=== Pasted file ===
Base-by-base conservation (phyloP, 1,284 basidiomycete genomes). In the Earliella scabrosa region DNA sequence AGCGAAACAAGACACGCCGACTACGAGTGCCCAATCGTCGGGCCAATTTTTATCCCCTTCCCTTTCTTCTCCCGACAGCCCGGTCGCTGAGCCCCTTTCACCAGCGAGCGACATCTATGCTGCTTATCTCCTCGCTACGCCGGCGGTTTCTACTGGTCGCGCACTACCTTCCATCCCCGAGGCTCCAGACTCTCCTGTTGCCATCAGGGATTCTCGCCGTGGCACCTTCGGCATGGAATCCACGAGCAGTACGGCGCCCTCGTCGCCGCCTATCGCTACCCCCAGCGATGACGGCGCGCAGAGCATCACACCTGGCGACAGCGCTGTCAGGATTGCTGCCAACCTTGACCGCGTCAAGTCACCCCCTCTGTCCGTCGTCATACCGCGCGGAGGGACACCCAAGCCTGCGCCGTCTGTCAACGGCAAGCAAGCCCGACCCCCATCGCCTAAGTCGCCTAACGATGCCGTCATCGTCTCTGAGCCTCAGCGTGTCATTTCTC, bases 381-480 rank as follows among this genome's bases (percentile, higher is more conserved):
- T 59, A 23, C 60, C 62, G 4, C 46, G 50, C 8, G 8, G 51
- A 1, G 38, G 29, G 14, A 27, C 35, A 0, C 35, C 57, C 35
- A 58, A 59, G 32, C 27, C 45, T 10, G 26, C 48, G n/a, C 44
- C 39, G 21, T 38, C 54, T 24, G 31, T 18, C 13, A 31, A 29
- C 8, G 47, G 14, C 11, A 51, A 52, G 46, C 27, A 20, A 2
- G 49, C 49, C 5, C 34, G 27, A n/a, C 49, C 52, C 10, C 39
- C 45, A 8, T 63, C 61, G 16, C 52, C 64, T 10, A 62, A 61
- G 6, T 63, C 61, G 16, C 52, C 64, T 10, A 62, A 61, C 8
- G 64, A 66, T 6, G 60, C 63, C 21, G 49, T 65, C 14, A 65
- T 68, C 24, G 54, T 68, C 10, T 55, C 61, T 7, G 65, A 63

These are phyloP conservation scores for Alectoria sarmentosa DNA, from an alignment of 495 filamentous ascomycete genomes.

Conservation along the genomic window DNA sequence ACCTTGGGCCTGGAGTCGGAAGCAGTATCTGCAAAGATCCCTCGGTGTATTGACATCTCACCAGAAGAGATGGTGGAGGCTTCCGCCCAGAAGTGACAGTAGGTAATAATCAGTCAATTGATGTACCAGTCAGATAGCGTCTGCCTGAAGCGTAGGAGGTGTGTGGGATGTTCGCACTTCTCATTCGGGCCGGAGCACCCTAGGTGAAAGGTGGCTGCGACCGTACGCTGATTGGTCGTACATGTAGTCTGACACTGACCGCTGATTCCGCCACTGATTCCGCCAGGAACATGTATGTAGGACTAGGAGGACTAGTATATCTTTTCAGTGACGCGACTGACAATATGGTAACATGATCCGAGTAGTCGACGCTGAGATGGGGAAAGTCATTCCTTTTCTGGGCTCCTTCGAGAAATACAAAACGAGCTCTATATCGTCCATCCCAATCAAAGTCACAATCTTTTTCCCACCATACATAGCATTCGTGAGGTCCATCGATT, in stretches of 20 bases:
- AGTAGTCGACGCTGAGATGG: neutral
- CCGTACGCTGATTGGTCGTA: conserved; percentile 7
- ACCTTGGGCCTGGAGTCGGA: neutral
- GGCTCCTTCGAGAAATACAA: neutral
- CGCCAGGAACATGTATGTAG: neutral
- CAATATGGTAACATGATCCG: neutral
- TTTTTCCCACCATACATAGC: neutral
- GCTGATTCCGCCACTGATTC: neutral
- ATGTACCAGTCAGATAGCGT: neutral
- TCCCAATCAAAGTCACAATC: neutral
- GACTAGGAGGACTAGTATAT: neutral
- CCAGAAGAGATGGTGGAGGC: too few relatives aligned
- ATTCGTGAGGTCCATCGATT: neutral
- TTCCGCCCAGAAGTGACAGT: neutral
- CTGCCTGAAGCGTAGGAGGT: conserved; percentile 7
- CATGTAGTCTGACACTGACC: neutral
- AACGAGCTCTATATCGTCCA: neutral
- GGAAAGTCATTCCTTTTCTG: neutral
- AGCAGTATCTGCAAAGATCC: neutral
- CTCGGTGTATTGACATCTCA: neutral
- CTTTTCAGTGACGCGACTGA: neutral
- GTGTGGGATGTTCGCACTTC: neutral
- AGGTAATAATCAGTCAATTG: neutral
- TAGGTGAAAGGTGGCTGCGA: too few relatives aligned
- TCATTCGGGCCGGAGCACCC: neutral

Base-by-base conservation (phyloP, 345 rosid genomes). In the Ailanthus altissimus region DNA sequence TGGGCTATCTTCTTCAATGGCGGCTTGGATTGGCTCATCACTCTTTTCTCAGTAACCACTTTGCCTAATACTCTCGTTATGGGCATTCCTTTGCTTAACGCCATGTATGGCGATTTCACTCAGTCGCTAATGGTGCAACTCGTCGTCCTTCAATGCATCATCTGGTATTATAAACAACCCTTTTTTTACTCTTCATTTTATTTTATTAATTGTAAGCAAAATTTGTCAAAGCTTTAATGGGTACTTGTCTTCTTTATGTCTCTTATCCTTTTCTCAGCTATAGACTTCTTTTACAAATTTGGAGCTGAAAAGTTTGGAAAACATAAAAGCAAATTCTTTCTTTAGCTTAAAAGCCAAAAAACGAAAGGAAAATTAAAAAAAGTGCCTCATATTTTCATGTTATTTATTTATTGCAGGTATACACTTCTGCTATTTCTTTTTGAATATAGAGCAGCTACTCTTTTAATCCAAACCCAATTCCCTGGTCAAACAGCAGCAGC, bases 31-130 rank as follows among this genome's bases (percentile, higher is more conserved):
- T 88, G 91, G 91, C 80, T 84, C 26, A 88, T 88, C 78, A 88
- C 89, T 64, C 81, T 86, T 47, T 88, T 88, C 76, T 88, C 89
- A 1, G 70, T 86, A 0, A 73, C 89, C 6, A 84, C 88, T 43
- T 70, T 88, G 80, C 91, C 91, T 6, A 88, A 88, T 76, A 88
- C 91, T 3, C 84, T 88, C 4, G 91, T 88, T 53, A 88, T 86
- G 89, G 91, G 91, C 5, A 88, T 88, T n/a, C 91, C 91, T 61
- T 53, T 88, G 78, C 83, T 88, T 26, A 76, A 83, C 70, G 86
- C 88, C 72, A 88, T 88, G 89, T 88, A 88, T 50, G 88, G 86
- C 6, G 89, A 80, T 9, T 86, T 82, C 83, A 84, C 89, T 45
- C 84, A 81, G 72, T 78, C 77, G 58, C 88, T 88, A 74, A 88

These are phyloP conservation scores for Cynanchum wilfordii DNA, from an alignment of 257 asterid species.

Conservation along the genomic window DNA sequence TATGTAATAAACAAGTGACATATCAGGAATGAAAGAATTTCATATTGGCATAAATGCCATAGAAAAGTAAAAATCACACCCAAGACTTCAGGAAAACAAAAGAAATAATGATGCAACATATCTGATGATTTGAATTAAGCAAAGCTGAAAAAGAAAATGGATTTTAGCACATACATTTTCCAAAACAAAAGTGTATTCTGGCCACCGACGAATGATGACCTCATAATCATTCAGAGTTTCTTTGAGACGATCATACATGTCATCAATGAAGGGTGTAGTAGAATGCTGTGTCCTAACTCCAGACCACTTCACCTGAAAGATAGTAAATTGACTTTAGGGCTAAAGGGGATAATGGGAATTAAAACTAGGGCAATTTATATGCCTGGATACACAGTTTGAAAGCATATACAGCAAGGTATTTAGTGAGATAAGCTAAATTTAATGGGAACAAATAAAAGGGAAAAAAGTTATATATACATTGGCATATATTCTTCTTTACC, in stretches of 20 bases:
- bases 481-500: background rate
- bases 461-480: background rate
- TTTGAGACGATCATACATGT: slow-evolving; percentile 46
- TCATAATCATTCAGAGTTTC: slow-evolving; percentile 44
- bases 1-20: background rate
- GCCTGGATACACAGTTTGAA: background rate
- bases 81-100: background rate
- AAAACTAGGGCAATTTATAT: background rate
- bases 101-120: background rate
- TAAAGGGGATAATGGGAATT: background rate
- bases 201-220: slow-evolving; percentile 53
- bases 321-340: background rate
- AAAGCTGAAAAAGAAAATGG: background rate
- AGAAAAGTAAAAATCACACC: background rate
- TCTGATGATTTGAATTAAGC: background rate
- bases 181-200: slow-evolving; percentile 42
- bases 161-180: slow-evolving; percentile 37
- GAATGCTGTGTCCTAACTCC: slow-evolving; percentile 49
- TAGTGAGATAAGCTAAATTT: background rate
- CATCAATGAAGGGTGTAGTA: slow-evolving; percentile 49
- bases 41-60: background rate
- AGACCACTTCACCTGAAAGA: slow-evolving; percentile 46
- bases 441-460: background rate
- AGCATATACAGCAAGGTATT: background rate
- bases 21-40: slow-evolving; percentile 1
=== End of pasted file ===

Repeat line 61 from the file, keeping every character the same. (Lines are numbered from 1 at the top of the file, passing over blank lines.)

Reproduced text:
- TAAAGGGGATAATGGGAATT: background rate